The second photo was taken before the first and it gives you a general idea of the differences between the male and female of this colorful species of duck.


© Michael Q. Powell. All rights reserved.

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Green-winged Teals (Anas crecca) are very small ducks and they are really skittish, but I managed to capture a photo of these three (and a mallard) yesterday shortly after they took off from the water. When they are in the water, you get only the slightest hint of the green on the wings (see my post from last year to see one Green-winged Teals at rest), but when they are flying, it’s easy to see why the got their name.

I went back and forth in my mind about whether or not to crop out the female mallard. Most people are familiar with mallards, so they can see how small the teals are by comparing them in the photo to the mallard. In addition, I like contrast between the green in wings of the teals and the blue in the wings of the mallard. However, the mallard is a bit far away from the three teals and there is nothing of visual interest in the center area of the photo. So I cropped a bit more and created the second image that eliminates the mallard.

Which version of the image works best for you?



© Michael Q. Powell. All rights reserved.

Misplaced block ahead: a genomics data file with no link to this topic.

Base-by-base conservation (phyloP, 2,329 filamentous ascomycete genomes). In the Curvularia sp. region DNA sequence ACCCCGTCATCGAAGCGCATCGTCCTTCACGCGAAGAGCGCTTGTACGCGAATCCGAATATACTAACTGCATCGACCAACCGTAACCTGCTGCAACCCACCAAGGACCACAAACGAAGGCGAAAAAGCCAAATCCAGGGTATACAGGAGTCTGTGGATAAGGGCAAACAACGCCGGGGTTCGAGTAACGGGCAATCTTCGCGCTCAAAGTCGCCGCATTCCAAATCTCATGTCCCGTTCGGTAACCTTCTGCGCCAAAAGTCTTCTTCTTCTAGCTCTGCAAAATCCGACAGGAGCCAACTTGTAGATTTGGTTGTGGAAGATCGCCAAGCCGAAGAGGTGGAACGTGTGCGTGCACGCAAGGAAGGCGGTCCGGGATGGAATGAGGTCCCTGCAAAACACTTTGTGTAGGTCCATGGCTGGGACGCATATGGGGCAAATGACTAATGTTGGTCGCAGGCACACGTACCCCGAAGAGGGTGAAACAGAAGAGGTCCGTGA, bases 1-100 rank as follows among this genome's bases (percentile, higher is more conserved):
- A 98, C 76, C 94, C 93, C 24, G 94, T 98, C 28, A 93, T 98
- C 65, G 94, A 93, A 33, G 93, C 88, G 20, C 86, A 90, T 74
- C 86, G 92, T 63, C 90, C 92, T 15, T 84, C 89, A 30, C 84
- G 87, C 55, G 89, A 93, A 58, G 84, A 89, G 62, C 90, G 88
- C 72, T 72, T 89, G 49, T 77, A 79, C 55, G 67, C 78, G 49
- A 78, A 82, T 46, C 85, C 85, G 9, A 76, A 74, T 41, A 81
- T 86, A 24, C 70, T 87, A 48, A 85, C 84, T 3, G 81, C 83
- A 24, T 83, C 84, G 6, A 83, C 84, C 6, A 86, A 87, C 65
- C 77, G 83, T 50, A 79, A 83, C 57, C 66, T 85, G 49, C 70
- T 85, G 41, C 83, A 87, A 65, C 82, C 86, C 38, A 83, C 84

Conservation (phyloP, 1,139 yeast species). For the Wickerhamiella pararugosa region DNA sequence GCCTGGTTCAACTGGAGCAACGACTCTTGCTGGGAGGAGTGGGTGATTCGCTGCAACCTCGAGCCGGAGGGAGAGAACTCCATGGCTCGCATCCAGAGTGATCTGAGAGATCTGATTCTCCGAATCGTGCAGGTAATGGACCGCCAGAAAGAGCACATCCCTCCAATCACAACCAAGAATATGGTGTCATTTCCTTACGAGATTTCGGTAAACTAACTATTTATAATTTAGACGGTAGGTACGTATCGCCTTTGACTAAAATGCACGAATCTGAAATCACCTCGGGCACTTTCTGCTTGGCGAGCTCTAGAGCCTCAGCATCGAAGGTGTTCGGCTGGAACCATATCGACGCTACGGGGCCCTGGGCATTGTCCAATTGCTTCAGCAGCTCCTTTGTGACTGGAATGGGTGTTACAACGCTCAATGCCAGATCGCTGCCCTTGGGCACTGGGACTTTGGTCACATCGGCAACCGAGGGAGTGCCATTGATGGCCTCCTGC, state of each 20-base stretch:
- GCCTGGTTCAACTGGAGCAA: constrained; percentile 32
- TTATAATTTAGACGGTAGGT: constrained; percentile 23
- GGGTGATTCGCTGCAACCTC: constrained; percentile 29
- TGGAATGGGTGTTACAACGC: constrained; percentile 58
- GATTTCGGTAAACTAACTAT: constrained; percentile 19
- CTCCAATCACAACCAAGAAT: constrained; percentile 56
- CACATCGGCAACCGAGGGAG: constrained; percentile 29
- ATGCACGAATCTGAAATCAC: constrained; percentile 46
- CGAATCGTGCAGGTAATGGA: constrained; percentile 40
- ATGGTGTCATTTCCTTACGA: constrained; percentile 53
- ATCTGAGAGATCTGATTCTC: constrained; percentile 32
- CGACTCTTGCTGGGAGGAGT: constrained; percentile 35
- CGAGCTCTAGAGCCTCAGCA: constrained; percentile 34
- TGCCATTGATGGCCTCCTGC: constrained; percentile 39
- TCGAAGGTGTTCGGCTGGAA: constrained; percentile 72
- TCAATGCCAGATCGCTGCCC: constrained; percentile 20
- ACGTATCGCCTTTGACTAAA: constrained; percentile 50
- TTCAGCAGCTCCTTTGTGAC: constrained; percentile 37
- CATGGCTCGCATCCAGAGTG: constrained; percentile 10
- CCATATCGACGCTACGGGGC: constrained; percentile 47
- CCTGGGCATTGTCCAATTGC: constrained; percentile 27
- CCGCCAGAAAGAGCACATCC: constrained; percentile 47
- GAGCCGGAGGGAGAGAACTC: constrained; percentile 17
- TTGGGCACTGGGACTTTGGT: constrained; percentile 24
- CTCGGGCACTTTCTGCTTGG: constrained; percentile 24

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As I was going through some of my bird photos, I realized that a majority of them feature the male of the species. The males tend to be more loud and flashy, so I guess it’s not surprising that they draw my attention much of the time. The female often has a more delicate beauty and coloration, as is the case with this female Ring-necked duck (Aythya collaris) that I photographed recently.

I added an image of a male Ring-necked duck that I photographed the same day to allow you to make your own comparison and judgments. It may be a cliché, but it is nonetheless true that beauty is in the eye of the beholder.


© Michael Q. Powell. All rights reserved.

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Wood Ducks (Aix sponsa), especially the males, are probably the coolest-looking ducks, but in the past few months the only ones that I have seen have been flying away from me, generally from branches on which they were perched.

I was not really expecting that I would see any Wood Ducks on the ground when I approached a tiny pond earlier this week. However, I did notice a little movement at the water’s edge and had just focused on that area, when suddenly a pair of wood ducks took off. I snapped off a few shots, not really expecting that they would be in focus and was pleasantly surprised at the result

The ducks in this image ended up pretty much in focus, especially the male’s head, his most prominent and colorful feature. The wings have some motion blur, but it’s not too distracting.

I’d like to say that my focusing skills are getting better, but I know that this shot was primarily the result of luck. It doesn’t really matter that much how I got the shot—what matters more to me is that I like the result.


Michael Q. Powell. All rights reserved